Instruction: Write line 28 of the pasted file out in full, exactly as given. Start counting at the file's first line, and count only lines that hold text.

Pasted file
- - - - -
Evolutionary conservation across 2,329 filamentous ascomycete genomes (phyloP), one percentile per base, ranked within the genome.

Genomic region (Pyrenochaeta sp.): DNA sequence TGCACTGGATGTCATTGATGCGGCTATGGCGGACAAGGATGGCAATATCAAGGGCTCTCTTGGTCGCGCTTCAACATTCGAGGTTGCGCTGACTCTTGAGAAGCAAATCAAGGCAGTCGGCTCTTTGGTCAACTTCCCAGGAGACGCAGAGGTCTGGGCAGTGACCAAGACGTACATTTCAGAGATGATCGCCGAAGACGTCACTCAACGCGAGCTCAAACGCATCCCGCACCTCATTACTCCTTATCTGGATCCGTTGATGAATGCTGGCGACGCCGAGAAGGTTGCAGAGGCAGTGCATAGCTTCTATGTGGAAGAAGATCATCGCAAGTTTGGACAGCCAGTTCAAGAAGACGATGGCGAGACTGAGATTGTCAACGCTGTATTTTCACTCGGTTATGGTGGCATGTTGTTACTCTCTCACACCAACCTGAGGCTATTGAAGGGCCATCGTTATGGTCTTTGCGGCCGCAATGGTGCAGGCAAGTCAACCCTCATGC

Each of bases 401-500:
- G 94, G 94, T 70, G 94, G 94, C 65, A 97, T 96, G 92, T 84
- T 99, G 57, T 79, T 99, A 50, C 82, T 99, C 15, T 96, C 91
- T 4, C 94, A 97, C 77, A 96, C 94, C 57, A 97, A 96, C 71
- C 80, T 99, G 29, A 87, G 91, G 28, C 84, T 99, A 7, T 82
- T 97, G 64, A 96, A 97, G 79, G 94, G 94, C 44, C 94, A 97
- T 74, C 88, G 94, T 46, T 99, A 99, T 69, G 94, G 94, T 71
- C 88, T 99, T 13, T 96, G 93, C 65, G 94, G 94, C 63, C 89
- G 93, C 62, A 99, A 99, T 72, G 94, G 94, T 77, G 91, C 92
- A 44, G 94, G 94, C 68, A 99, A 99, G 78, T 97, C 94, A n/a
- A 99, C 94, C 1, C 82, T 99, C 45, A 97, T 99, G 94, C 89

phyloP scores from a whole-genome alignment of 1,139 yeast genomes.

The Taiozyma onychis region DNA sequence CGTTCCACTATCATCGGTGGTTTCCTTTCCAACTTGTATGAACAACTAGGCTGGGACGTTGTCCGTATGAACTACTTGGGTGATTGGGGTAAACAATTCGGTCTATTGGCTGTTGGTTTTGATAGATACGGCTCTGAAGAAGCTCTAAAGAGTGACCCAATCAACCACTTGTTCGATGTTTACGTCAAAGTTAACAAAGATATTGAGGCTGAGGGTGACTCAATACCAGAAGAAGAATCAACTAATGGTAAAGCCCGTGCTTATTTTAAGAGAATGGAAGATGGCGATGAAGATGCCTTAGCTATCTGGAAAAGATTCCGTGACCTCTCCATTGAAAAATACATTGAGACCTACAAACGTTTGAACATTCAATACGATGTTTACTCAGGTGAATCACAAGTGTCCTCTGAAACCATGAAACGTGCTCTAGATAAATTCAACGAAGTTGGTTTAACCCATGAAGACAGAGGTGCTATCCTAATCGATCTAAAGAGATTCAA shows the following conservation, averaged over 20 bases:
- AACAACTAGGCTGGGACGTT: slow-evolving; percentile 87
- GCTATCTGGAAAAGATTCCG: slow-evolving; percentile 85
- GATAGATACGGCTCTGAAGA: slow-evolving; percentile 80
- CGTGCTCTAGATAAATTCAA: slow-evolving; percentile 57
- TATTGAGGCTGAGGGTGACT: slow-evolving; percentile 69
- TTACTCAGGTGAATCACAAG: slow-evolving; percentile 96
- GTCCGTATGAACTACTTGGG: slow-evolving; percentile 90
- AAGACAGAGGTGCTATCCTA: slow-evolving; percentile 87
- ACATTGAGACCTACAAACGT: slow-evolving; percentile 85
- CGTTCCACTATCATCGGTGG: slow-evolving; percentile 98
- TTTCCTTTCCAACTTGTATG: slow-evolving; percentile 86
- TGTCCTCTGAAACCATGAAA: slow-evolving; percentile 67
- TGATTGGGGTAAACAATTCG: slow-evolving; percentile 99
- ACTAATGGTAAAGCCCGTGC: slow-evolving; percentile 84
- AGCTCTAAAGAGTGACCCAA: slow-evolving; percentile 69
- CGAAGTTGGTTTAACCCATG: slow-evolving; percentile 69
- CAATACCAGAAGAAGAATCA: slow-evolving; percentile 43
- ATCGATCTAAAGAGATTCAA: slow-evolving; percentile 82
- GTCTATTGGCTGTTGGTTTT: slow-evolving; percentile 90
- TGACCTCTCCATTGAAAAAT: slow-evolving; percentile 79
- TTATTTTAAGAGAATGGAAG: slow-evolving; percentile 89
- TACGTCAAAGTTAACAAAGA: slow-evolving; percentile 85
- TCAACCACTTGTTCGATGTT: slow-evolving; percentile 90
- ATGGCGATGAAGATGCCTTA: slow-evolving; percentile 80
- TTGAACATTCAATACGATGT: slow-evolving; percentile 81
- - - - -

- TGATTGGGGTAAACAATTCG: slow-evolving; percentile 99